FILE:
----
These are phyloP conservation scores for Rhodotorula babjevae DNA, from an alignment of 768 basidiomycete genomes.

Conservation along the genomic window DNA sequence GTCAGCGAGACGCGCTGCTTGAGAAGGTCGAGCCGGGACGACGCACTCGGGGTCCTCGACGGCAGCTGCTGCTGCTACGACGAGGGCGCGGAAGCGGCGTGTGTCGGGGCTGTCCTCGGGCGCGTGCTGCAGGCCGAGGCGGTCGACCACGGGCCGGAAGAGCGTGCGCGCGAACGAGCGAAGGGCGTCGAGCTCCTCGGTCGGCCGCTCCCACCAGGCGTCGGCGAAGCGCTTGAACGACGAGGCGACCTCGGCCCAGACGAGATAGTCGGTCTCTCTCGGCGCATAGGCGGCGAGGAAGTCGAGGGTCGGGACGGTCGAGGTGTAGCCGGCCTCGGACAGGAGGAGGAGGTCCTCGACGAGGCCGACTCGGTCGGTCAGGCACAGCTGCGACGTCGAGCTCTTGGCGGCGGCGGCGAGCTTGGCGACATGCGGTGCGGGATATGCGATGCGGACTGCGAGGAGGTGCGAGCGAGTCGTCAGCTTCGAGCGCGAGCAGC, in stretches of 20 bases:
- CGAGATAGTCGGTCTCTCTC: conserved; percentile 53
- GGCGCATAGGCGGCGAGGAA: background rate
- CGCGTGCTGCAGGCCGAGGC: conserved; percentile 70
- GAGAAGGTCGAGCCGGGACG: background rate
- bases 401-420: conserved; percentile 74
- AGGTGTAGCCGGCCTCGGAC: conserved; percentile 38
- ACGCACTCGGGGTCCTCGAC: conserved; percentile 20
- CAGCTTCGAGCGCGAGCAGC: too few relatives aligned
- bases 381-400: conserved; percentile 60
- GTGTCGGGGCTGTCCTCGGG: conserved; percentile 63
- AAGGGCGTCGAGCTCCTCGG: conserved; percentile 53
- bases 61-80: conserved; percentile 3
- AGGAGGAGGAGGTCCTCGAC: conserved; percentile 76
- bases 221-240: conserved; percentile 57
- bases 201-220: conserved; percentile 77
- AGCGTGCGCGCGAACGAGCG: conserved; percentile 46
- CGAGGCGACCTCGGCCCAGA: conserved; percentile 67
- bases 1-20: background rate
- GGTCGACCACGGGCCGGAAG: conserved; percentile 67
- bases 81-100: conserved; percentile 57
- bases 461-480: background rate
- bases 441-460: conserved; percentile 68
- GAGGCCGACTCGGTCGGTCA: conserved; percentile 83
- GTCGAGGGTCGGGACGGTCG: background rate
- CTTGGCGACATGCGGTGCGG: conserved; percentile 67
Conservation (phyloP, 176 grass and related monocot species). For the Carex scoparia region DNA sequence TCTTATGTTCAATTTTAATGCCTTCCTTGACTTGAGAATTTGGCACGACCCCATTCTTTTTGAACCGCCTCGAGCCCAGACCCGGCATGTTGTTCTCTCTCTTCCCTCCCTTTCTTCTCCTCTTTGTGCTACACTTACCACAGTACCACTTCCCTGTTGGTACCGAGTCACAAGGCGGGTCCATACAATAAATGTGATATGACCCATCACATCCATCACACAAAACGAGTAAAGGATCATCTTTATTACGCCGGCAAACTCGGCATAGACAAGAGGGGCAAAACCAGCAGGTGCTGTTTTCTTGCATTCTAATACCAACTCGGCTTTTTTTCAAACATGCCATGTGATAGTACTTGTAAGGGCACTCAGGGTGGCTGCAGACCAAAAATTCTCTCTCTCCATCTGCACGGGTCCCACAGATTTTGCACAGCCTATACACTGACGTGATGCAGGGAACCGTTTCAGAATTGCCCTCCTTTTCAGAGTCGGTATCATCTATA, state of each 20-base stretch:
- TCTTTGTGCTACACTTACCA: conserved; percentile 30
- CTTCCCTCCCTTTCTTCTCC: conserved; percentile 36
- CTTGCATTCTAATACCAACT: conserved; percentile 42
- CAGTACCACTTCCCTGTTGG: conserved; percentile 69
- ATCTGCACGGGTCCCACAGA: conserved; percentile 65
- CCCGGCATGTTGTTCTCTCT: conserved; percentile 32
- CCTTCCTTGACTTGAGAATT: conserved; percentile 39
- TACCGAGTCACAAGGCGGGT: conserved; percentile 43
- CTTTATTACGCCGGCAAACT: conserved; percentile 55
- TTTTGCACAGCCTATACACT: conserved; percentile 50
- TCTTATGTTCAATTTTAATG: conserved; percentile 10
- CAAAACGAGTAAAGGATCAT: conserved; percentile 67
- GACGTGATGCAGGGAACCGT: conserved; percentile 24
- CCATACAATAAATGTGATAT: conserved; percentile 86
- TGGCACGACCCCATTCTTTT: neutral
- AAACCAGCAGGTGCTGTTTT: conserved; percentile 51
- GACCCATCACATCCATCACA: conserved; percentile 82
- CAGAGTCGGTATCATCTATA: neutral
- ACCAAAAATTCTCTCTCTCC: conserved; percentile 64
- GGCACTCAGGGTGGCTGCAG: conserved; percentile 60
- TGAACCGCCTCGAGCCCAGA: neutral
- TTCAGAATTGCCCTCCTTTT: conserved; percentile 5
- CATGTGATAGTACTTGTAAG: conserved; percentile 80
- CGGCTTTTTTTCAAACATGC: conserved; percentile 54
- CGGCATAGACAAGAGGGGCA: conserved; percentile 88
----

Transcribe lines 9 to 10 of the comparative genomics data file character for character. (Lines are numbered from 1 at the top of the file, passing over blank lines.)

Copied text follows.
- ACGCACTCGGGGTCCTCGAC: conserved; percentile 20
- CAGCTTCGAGCGCGAGCAGC: too few relatives aligned